Life is about relationships. So is community banking. I believe this will be every bit as true in the future as it has been in the past. The recent pandemic serves as a good reminder of the importance of having a solid relationship with a local bank. While the past two years have been challenging in many ways, I believe the initial Paycheck Protection Program rollout and implementation was a true “moment of truth” for financial institutions in the United States. Community banks were able to immediately respond to the needs of South Dakotans. PPP provided us the opportunity to be exceptional – to really be there for our customers when they needed us most. That’s what community banking is all about. We’re investing in you, giving our time and resources to our schools, neighborhoods, and all aspects of where we live. We’re building community. And that means more than ever before. Dave Rozenboom is the President of First PREMIER Bank.

Member FDIC

40 Chamber News | JULY/AUGUST 2022


JULY–DECEMBER 2022

MIXERS MEMBERSHIP

We invite you and your employees to attend these upcoming Membership Mixers:

TUESDAY

TUESDAY

TUESDAY

4:30-6:30 p.m. Holiday Inn City Centre, 100 W. 8th St.

4:30-6:30 p.m. The Sanford House, 2335 E. 60th St. N

4:30-6:30 p.m. Fit My Feet, 3534 S. Western Ave.

July 12, 2022

Aug. 9, 2022

Sept. 13, 2022

TUESDAY

TUESDAY

TUESDAY

4:30-6:30 p.m. Montgomery’s, 1725 W. 41st St.

4:30-7 p.m. The DISTRICT, 4521 W. Empire Place

4:30-6:30 p.m. First Interstate Bank, 225 S. Main Ave.

Oct. 11, 2022

Nov. 22, 2022

Dec. 13, 2022

This Mixer includes the Holiday Fair, featuring Chamber members displaying their holiday gift and service ideas. To reserve your booth, call (605) 336-1620.

COMPLIMENTARY HORS D’OEUVRES • BEVERAGES AVAILABLE $5 ADMISSION OR USE YOUR MIXER PASS chambernews.com | Chamber News 41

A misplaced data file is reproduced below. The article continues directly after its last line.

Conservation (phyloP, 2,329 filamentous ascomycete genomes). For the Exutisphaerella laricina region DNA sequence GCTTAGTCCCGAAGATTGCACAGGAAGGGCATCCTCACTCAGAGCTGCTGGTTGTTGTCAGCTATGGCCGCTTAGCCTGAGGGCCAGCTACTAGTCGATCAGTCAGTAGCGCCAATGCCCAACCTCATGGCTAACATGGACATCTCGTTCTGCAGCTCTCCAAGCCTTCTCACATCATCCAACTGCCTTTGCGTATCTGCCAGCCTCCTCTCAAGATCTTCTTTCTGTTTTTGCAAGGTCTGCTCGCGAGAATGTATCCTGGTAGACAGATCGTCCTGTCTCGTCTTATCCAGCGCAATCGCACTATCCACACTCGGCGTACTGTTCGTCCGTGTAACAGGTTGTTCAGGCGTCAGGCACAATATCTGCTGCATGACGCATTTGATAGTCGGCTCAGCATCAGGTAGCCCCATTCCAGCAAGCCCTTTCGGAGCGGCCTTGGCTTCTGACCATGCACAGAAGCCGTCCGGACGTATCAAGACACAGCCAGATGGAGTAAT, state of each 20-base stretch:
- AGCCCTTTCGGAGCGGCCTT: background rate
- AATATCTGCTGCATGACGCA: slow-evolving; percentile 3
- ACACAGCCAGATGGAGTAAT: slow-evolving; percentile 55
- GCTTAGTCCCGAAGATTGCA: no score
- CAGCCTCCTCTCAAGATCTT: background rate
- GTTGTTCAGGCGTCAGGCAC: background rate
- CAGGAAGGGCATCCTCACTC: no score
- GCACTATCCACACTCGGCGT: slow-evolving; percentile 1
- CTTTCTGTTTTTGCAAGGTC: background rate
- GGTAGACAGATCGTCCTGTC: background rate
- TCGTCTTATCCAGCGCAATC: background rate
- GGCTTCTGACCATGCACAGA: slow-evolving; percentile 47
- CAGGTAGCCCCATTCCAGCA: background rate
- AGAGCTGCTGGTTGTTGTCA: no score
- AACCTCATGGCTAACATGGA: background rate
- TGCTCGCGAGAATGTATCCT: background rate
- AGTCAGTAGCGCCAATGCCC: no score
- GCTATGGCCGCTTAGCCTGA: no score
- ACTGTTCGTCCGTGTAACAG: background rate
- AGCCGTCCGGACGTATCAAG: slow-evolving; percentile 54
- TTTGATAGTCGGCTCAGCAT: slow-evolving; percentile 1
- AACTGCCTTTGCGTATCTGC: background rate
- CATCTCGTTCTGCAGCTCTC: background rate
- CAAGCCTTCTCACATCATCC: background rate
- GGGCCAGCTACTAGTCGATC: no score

Ribbon Cuttings

Ribbon Cuttings

The Greater Sioux Falls Chamber of Commerce offers a ribbon cutting ceremony or member spotlight video for members to celebrate joining the Chamber, milestone anniversaries, expansions or remodels. The public and all Chamber members are invited to share in the celebration. Call (605) 336-1620 for more information or to schedule your event. Groundbreaking ceremonies are coordinated by the Sioux Falls Development Foundation. Call (605) 339-0103 for more information or to schedule your event.

Coldwell Banker Tony Bachman Group

800 S. 7th Ave., Suite N cbsiouxfalls.com Coldwell Banker Tony Bachman Group helps professionals build their skills throughout their real estate career. L to R: Stacey Bachman, Jay Rasmussen, Jennifer Hoesing, Tony Bachman (broker/owner), Scott Lawrence, Kuol Malou, Josh Muckenhirn, Kristin HoefertRedlinger and Rebecca Ohayon. NEW MEMBER

Comfort Inn & Suites Sanford Sports Complex

3911 Bobhalla Dr. A new 86-room, four-story Comfort Inn and Suites will be constructed at the Sanford Sports Complex. It is projected to open in Spring 2023. L to R: Peter Mittelsted, Austin Parks, Scott Lawrence, Steve Young, Emily Linehan, Thomas Squires, Eric Seljeskog (managing member), Stan Westland, Jeff Eckhoff, Kurt Loudenback and Ed Ostrom. GROUNDBREAKING

Enclave

GROUNDBREAKING

60th St. N and N. Career Ave. enclavecompanies.com Enclave broke ground on Alloy One and Alloy Two, which are industrial spec buildings located at Griffith Park in northern Sioux Falls. The buildings are part of Enclave’s master plan at Griffith Park. L to R: Kayla Eitreim, Kurt Loudenback, John Overwise, Jesse South, Jason Thompson, Michael Gullickson, Paul Muscha, Joe Schneider, Brian Bochman (developer), Christina Graalum and Jeff Eckhoff.

Landscape Garden Centers

47238 271st St. landscapegardencenters.com Landscape Garden Centers celebrated 45 years of business and the opening of their new location at the south edge of Sioux Falls. L to R: Macey Strutz, Chase Helland, James Gaspar, Jason Herrbolt, Erik Helland (president/owner), Lori Helland, Jay Soukup, Andrea Carstensen and Tessa Helland. NEW LOCATION

chambernews.com | Chamber News 43


Ribbon Cuttings

Merchant Home Group

6300 S. Connie Ave. merchanthomegroup.com Merchant Home Group celebrated their newly formed team and membership in the Greater Sioux Falls Chamber of Commerce. L to R: Lizzy Doohen, Jessi Johnson, Kim Burma, Niki Wagner, Dino DePerno, Melissa Merchant (owner/realtor), Megan Kjose, Lynda Billars, Kameron Nelson and Shelby King. NEW MEMBER

Pet Wants

7740 S. Dakota Hawk Ave. petwants.com/siouxfalls Pet Wants is a dog and cat supply store carrying all-natural food, treats, supplements, "spaw" products and more. L to R: Erin Weber, Marshall Selberg, Herman Otten (owner), Melissa Brandner-Otten (owner), Megan Jansick, Lynda Billars, Kristin Hoefert-Redlinger and Madison Rietz. NEW MEMBER

44 Chamber News | JULY/AUGUST 2022